The European Central Bank (ECB) raised interest rates for the first time in almost three years last week. It is a widely anticipated quarter-point rate increase to 1.25% and is likely to be followed by consecutive increases this year.
Deutsche Bank Eurozone economists revised upwards their year-end base rate forecast by 25 basis points to 2%.
The effects of the interest rate hike on securitization is likely to more impact Iberian RMBS credit performance than RMBS from Northern Europe. According to Deutsche Bank analysts, Northern European residential markets are predominately fixed-rate as opposed to the Spanish and Portuguese market. These markets also have not passed on any mortgage re-pricing, meaning average mortgage rates are again far lower than that seen in Northern European pools, analysts said.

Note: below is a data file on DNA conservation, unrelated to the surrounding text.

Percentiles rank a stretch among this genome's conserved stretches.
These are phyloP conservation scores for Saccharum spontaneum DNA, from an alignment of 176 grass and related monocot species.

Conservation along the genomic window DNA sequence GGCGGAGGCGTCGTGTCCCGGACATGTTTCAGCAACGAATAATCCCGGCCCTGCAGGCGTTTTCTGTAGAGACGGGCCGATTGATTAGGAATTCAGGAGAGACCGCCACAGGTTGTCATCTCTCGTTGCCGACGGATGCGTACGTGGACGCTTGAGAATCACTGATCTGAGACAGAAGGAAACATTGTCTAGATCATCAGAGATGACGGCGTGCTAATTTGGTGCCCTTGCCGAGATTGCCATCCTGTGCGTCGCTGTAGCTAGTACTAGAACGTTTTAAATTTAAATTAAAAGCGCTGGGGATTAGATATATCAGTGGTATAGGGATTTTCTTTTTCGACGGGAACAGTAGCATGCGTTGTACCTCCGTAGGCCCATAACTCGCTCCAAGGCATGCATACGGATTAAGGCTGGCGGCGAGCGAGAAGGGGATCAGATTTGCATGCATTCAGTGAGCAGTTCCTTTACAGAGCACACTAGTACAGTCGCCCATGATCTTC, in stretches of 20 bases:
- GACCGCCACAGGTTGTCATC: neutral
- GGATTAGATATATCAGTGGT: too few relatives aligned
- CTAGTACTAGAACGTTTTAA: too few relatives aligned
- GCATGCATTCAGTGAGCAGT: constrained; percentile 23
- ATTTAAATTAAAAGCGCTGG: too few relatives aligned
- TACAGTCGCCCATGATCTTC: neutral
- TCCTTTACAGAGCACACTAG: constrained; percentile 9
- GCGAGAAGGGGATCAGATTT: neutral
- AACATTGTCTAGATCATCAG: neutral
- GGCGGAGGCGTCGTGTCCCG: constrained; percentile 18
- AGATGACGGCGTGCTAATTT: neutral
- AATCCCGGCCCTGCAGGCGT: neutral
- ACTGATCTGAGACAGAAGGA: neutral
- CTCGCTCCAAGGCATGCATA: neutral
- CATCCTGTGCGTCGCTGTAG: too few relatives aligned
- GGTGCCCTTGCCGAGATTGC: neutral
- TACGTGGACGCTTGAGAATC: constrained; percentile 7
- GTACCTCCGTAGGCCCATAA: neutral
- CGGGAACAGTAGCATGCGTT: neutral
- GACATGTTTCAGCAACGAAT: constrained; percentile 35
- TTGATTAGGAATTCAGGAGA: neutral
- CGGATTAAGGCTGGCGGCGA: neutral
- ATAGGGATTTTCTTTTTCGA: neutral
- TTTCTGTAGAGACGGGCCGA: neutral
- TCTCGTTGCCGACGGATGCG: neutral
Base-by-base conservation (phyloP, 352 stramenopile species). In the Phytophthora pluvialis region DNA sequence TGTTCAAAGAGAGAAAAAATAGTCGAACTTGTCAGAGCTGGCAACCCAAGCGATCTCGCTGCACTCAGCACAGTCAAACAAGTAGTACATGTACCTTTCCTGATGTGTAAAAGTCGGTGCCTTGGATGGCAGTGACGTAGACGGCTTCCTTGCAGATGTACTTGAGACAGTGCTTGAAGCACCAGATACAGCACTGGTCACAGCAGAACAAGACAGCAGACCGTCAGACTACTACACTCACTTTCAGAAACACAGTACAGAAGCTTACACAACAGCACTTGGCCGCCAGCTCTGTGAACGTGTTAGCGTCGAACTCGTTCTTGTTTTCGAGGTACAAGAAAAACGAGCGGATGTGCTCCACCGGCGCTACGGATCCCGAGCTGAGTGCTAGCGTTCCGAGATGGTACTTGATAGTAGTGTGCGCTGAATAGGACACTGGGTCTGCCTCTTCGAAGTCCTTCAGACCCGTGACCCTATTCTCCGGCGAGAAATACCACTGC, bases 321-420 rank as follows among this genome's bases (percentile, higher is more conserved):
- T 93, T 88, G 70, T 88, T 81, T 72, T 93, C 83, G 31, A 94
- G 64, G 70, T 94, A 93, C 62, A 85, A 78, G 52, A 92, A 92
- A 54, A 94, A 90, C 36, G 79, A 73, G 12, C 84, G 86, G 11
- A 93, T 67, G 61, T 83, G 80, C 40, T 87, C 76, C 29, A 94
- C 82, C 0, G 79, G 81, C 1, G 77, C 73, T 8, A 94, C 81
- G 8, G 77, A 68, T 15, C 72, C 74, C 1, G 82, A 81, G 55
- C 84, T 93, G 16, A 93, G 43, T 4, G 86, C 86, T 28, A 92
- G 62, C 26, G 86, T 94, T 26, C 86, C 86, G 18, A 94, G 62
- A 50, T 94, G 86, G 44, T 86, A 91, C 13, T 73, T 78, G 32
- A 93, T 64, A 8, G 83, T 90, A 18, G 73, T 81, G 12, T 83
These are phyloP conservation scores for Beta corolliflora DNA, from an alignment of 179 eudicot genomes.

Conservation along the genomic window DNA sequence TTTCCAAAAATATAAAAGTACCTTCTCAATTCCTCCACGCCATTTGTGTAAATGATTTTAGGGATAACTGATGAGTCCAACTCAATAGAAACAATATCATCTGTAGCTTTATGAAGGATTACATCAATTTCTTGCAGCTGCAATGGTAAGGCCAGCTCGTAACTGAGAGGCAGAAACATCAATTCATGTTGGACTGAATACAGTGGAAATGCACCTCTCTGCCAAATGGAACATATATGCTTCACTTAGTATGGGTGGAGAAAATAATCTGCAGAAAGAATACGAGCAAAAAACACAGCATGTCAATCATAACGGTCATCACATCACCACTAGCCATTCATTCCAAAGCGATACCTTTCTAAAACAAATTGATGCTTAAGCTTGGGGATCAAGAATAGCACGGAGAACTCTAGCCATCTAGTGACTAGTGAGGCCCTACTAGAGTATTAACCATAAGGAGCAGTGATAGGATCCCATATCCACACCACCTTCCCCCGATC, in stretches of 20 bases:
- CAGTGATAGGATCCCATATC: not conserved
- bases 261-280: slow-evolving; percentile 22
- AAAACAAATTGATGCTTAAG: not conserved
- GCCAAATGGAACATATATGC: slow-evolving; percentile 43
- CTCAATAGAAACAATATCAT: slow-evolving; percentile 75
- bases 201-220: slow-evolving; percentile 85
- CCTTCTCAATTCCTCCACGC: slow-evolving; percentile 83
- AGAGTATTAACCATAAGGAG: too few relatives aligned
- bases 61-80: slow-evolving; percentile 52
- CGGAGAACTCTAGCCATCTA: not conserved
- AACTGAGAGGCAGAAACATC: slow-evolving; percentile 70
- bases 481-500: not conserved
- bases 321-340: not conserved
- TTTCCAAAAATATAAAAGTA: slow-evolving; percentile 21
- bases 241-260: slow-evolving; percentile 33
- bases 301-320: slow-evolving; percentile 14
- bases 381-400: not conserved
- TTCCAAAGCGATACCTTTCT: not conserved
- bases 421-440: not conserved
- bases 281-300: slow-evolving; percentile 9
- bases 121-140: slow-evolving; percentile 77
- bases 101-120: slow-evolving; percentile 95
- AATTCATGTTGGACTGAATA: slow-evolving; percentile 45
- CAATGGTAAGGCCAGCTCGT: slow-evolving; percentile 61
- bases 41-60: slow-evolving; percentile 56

As for when rate increases will reach the U.K. market, for now the Bank of England will maintain its key rate at 0.50%. Deutsche Bank economists said that tightening in U.K. monetary policy base rate will likely come later and be less forceful and predicted a rise to 1.5% by mid-2012.
In the U.S. market, at a S&P conference yesterday, the rating agency's economist said that she expects the Federal Reserve to hold interest rates low or at near zero until the end of the year.
Nonetheless, 10-year Treasury yields are already starting to increase from their generational lows, which could lead to rising interest rates over the next several years, Fitch Ratings analysts said. Rising rates would pose risks to both mortgage lenders and MBS investors, who over the past 20 years have benefited from a falling rate environment.